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12/16/2019 - Expect More Lawsuits And Restrictions On H-1B Visas In 2020

FROM FORBES 12/16/2019

The year 2020 is unlikely to be an improvement over 2019 for companies that hire foreign-born scientists and engineers on H-1B visas. Companies should expect 2020 to bring more restrictions.

An H-1B is generally the only practical way for an international student or a high-skilled foreign national educated abroad to work long-term in the United States. Under Trump administration policies, denial rates for H-1B petitions for initial employment (primarily new employees) quadrupled, “rising from 6% in FY 2015 to 24% through the third quarter of FY 2019,” according to a National Foundation for American Policy analysis. “The 12% denial rate for continuing employment [mostly for existing employees] is also historically high – 4 times higher than the denial rate of only 3% for H-1B petitions for continuing employment as recently as FY 2015.”

In a stable policy environment that adheres to the law and regulations, H-1B denial rates should be extremely low, since, given the time and expense, companies and attorneys only submit applications for individuals they believe meet the legal requirements.

Three developments in 2020 may affect H-1B visas. First, U.S. Citizenship and Immigration Services (USCIS) has announced it will implement an electronic registration for “petitioners seeking to file H-1B cap-subject petitions.” A $10 fee will be charged for each registration. “You may submit as many beneficiaries as you would like for one registrant (employer/agent) in one registration,” according to information on the USCIS H-1B registration tool released online. Employers would list each professional and he or she would be entered into the “lottery” held in April each year for 65,000 H-1B petitions and the 20,000-exemption from the annual limit for foreign nationals with advanced degrees from U.S. universities. “USCIS will open an initial registration period from March 1 through March 20, 2020,” according to an agency press release.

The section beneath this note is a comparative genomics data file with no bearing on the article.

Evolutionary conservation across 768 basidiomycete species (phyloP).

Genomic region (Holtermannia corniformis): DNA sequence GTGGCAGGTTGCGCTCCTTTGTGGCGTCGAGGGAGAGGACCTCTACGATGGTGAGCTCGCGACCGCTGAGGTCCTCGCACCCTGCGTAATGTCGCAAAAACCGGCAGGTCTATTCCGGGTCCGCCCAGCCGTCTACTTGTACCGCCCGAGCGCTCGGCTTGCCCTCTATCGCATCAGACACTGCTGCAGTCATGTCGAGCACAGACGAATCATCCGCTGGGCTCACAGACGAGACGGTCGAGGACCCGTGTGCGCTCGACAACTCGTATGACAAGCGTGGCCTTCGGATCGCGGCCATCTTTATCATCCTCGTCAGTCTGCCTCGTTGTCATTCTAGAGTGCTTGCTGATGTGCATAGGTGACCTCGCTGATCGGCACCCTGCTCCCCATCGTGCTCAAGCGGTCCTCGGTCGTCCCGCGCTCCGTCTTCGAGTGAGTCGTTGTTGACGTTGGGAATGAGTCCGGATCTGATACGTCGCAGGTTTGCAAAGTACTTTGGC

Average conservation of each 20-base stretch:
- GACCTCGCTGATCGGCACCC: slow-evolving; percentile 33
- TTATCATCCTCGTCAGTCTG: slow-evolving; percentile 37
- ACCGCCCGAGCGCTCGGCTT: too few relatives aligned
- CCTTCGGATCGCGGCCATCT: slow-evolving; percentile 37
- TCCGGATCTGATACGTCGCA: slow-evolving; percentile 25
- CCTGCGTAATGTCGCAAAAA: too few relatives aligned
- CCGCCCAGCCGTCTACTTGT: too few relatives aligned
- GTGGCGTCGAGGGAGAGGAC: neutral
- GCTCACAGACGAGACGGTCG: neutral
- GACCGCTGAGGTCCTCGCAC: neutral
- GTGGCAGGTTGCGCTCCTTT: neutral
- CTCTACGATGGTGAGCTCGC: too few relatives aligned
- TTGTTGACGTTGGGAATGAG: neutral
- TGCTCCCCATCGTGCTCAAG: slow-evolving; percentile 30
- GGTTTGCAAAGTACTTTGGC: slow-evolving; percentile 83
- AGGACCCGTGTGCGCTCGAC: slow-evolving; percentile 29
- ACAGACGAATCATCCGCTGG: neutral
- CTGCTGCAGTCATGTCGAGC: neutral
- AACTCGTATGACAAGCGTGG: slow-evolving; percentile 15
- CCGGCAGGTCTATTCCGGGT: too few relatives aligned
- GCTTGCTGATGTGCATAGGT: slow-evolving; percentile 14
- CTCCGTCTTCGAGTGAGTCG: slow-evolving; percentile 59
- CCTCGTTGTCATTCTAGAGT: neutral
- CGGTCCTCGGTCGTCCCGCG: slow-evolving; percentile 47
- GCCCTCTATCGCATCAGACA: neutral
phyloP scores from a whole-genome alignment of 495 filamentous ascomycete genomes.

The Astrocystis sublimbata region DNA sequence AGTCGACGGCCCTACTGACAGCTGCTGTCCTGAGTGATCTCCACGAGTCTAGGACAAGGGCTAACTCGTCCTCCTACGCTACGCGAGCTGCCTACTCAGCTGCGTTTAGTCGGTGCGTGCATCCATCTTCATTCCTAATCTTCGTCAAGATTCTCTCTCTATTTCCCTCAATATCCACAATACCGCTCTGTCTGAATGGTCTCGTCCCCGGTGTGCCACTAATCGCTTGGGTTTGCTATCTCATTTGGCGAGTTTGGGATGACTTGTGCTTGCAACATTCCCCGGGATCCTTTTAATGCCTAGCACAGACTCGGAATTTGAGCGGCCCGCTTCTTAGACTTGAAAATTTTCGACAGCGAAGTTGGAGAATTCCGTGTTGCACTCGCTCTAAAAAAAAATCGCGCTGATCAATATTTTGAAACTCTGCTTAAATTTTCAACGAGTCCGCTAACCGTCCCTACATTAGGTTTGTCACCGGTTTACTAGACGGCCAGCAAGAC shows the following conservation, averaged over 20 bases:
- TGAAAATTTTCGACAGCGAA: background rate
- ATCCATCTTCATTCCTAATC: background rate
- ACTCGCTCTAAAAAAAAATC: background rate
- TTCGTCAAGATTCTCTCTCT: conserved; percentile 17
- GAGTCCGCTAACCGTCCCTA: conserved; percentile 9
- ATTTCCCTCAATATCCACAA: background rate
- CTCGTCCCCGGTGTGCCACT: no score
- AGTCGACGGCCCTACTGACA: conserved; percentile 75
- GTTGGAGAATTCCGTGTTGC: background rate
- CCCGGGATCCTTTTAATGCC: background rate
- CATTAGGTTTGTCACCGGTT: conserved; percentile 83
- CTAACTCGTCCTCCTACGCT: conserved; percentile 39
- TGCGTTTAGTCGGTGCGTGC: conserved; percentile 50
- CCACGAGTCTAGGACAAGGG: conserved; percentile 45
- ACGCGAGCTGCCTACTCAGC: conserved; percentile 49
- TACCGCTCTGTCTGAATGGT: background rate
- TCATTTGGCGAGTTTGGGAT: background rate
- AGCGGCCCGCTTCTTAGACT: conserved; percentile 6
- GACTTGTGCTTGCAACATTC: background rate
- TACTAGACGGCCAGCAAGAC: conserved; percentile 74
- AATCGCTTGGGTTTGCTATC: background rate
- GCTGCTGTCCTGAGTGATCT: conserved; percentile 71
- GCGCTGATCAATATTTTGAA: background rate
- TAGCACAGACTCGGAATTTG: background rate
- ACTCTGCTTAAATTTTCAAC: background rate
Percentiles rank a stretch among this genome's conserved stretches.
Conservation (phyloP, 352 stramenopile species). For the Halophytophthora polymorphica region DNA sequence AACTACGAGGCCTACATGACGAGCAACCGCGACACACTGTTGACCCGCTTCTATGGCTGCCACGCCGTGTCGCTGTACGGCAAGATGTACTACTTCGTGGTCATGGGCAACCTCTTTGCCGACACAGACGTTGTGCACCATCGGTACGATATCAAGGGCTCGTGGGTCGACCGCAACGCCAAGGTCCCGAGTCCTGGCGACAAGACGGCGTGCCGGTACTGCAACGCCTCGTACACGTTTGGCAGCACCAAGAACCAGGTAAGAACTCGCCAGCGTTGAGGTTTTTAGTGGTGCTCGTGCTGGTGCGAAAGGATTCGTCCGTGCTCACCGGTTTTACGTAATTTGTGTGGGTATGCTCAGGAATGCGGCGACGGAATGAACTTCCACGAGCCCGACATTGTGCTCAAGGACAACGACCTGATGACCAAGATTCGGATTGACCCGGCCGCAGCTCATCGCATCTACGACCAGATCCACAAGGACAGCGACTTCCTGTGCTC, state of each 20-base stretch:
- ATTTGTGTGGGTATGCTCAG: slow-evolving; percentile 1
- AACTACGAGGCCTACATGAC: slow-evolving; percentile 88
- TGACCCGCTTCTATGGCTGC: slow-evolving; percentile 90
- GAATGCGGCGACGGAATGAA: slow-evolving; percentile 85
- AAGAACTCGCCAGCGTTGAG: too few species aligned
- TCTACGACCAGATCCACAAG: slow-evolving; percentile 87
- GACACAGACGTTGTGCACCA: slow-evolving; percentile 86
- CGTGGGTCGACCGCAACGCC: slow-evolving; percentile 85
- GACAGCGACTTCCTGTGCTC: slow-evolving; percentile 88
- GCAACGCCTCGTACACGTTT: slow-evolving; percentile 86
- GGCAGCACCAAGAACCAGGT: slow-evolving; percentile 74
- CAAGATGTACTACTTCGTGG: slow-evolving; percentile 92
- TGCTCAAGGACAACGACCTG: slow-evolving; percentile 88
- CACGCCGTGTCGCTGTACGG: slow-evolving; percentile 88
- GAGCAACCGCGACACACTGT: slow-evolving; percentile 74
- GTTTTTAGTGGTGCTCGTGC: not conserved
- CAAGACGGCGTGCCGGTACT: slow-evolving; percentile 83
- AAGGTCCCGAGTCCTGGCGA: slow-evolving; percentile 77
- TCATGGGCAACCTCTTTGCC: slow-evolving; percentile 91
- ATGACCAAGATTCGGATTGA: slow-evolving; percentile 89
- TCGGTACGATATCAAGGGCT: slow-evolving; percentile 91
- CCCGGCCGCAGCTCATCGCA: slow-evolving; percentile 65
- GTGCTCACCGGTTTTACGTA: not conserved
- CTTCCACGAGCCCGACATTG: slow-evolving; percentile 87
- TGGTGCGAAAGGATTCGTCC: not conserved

“The new H-1B registration system will likely dramatically increase initial applications,” said Dagmar Butte, a partner at Parker, Butte & Lane, in an interview. She thinks smaller employers potentially could be “squeezed out” under the new system. “In addition, since the government has not been entirely clear about the post-selection process and timing, it is likely that a scramble to complete and file petitions will ensue that will create significant time pressure on employers and their attorneys.”

This assumes the system is implemented in 2020. “Our worst nightmare is that the announced electronic registration system for the lottery either doesn’t work as intended or is stopped at the 11th hour and leaves hundreds of thousands of potential applications unprepared,” said Butte. “Most attorneys recommend that employers have at least a skeletal application ready to go in case USCIS decides to scrap the registration at the last minute.” There is also a potential for problems at the Department of Labor, which could experience an influx of labor condition applications (another part of the H-1B process) after the lottery selections are made.